What are Microgreens?
Micro greens: Tender, tiny, edible greens from the seeds of vegetables and herbs usually harvested at 1 – 3 inches tall with the stem attached.
Microgreens vs Sprouts: Are microgreens the same as sprouts? NO.
Microgreens are grown in a growing medium, with normal air temperature and high light. The end result: baby plants. Sprouts, however, are soaked and germinated in water in a warm, dim environment. Sprouts are just that; sprouted seeds. The growing process is completely different producing completely different end results.
Tiny microgreens, pea shoots, and sunflower shoots are nutritious and delicious. They pack a huge nutritional punch according to a study conducted by Gene Lester, a researcher with the US Department of Agriculture at the University of Maryland, in the summer of 2012.
The researchers looked at four groups of vitamins and other phytochemicals – including vitamin C, vitamin E, and beta-carotene — in 25 varieties of microgreens. They found that leaves from almost all of them had four to six times more nutrients than the mature leaves of the same plant. But there was variation among them – red cabbage was highest in vitamin C, for instance, while the green daikon radish had the most vitamin E.
Microgreens can amplify the texture, flavor and color of a number of dishes. They add flare to soups, salads, sandwiches and wraps and often are used as intricate garnishes for main dishes. They produce strong, complex flavor profiles.
These tender, tiny greens have been a favorite among chefs since the 1980’s. On a recent episode of “Diners, Drive-Ins and Dives”, host Guy Fieri commented “these greens make the sandwich” referring to pea shoots or pea greens as their known in New England. Pea Shoots are the new lettuce!
Now, you too can grow your own microgreens and pea or sunflower shoots right in your home with a Veggie Confetti Farm Indoor Hydroponic Kits. You’ll be harvesting delicious and nutritious food in about 10 days.
Alfalfa: One of the most popular, nutritious and delicious of all sprouted seeds. High in protein, essential amino acids, and eight digestive enzymes; vitamins A, C, B complex ( including B-12), D, E, and K; minerals, iron, phosphorous, calcium, magnesium and potassium; and when exposed to light - high in chlorophyll. Alfalfa sprouts are very tasty, with a sweet nut-like flavor.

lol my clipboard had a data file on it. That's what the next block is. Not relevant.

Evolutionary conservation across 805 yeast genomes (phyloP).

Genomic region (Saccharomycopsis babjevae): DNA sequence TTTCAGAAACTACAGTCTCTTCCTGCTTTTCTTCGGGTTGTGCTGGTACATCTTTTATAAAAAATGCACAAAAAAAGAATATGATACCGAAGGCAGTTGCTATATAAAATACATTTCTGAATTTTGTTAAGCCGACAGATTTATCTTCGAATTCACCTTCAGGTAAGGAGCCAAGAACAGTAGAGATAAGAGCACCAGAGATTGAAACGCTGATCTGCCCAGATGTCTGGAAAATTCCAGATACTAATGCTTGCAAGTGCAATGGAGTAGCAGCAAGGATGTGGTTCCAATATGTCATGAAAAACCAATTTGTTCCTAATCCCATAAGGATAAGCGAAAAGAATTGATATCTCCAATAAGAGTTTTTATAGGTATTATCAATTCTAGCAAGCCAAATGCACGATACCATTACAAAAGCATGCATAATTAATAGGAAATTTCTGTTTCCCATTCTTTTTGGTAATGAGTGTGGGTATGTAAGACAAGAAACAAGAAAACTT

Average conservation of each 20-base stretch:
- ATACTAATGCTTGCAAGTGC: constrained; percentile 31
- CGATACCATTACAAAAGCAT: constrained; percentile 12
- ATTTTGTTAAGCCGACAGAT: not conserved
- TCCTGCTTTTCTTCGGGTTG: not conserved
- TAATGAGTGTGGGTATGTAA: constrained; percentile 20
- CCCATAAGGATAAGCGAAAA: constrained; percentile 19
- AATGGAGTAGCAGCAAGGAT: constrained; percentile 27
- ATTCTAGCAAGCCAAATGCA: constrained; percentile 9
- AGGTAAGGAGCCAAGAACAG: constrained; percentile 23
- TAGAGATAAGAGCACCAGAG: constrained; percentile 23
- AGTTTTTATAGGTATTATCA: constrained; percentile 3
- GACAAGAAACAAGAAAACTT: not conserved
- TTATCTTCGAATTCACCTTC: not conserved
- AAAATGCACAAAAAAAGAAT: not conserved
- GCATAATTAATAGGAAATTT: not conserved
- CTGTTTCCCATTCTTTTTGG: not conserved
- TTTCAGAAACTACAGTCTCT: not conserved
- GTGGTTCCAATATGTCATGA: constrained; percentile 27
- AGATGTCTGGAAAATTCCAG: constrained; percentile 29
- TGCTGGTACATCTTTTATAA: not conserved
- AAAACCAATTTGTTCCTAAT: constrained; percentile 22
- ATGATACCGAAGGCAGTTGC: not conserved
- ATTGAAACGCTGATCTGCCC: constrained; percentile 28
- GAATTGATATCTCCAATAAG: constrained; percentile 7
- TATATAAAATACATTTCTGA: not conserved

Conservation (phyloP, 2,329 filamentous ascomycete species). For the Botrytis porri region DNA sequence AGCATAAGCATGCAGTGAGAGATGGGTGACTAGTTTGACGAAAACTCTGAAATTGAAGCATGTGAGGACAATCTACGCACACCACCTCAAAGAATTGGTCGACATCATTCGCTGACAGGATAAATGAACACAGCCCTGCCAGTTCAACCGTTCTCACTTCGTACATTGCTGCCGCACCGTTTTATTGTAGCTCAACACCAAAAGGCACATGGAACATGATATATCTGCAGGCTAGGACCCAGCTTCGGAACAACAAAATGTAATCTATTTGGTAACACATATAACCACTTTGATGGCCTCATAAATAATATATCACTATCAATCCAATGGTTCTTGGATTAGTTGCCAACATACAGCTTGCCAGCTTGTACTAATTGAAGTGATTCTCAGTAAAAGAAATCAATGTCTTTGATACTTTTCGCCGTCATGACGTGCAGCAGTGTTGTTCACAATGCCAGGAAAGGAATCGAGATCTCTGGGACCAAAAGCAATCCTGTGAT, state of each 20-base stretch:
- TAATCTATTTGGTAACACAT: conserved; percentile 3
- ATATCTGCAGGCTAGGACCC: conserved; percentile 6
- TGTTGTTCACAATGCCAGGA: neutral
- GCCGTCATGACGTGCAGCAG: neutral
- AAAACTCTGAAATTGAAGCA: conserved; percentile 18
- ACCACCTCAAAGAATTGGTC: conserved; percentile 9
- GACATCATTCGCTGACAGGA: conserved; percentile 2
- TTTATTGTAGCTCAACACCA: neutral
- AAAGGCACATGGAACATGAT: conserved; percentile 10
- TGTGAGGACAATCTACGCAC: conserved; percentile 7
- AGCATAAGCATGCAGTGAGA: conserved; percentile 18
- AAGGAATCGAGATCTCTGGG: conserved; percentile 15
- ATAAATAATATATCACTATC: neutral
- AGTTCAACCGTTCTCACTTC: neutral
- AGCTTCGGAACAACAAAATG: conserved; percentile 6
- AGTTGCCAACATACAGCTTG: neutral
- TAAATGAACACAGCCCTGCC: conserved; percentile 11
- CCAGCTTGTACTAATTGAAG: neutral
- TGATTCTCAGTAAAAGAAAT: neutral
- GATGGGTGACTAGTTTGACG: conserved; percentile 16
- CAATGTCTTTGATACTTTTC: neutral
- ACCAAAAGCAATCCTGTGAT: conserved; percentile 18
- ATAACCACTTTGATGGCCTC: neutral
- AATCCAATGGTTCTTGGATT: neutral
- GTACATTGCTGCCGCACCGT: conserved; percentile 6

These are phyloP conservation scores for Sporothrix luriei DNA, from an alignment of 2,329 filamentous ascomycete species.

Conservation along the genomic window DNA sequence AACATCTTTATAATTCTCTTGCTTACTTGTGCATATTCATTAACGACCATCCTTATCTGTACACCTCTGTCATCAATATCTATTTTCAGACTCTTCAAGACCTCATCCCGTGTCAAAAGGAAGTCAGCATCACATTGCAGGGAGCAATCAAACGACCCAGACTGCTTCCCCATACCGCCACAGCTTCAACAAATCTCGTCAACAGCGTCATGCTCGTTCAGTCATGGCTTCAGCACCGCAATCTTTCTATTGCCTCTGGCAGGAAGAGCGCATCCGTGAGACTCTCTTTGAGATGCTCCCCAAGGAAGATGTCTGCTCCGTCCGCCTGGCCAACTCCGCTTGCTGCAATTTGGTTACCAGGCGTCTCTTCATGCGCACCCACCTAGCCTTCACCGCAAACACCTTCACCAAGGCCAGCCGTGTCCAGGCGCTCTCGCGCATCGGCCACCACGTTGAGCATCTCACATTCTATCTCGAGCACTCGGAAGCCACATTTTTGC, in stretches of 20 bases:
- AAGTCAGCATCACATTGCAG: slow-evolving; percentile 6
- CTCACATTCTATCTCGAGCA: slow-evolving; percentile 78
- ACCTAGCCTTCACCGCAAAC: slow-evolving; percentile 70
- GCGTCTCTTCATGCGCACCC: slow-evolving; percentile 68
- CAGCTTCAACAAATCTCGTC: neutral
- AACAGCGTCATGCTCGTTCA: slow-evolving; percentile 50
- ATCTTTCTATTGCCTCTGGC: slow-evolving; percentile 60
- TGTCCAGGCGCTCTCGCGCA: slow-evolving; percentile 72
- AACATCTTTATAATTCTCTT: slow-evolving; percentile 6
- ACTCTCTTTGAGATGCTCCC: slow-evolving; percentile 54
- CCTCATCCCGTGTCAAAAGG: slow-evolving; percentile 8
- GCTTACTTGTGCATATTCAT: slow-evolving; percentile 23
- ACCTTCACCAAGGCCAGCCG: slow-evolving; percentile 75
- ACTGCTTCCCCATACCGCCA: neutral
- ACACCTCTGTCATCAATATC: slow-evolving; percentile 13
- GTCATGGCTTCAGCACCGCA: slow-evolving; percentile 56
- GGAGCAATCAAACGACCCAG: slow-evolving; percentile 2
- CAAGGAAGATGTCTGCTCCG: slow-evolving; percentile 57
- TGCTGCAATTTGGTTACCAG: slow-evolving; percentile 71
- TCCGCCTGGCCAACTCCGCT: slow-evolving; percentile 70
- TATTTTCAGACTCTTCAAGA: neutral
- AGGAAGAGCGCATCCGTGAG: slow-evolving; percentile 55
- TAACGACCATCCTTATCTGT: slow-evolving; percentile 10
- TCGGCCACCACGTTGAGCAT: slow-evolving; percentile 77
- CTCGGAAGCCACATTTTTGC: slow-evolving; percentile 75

Broccoli : High in fiber, low in calories. Rich in vitamins A and C, calcium and potassium. High sulforpane content. Tastes great mixed or alone.
Buckwheat: Rich in protein, iron, calcium, phosphorous, vitamin B complex, vitamin E and large amounts of rutin and bioflavonoids. Rutic acid has a powerful beneficial effect on the arteries and circulatory system. Bioflavonoids work with vitamin C to help detox the body and build the immune system.
Chinese Cabbage: These provide lots of vitamins such as vitamins A and C, minerals and when exposed to light, are high in chlorophyll. Do not sprout for too long or they will taste bitter. Add to coleslaw for a zesty cabbage flavor.
Fenugreek: Contains choline (a fat controller), and are rich in protein, iron and vitamins A, D and C. It is reported to be helpful for digestive disorders, including ulcers. They also act to dissolve mucus in the body when taken as a tea.
Lentil: High in fiber, protein and amino acids, vitamins A, C, and B complex, E, iron, calcium and phosphorous. Lentils sprout well with other seeds.
Mung Bean: High in choline, protein and the amino acid menthionine; vitamins A, B complex, C and E; minerals, calcium, magnesium, potassium and phosphorous; trace elements zinc, chromium and iron.
Radish: High in vitamins A, B-1, B-6 and C, folic acid and pantothenic acids, niacin, potassium, iron, phosphorous and chlorophyll (when exposed to light.)
Red Clover: Resemble alfalfa sprouts and contain many of the same vitamins, minerals and amino acids. They also turn green with chlorophyll when exposed to light.
Red Spring Wheat: Probably the most nutritious, delicious and versatile of all the sprouted grains. High in fiber, protein, amino acids, vitamins A, C, B complex and E, niacin and pantothenic acid. Often used to make wheat grass.
Sunflower Shoots: High in fiber, protein, essential fatty acids, vitamins A, B complex, C, D, and E. They also contain calcium, phosphorous, iron, iodine, potassium, magnesium and the trace elements zinc, manganese, copper and chromium.
Pea Shoots: Vitamins A, B's, C. Folic, Acid, Protein, chlorophyll, niacin, calcium, iron magnesium, potassium
F lax Seed: Potassium, iron, amino acid, antioxidants, dietary fiber, omega 3, fatty acids, ALA, protein.
Kohlrabi: Vitamin B6, C, E, folate, lecithin, chlorophyll, selenium.
Mustard: Vitamins A, C,E, folate, niacin, riboflavin, thiamine, potassium, calcium, copper , iron, magnesium, manganese. zinc.
Carrot: Vitamins A, C, K, potassium, protein, chlorophyll, beta carotene.
Basil: Vitamin A, C, K, magnesium, iron, potassium, calcium, omega 3 and fatty acids.
Cilantro: Vitamin, K, 3x beta carotene, Lutein
Amaranth: Vitamin: A, C, E, K, Lutein, beta carotene, thiamine, niacin, calcium, potassium, iron, manganese, zinc, copper folate.
Kale: Vitamin A, B6,C, K, calcium, potassium, copper, manganese, thiamine, riboflavin, folate, iron, magnesium, phosphorus, low in cholesterol, protein, fiber.
Black Garlic: B1, Iron, calcium, magnesium, potassium protein, zinc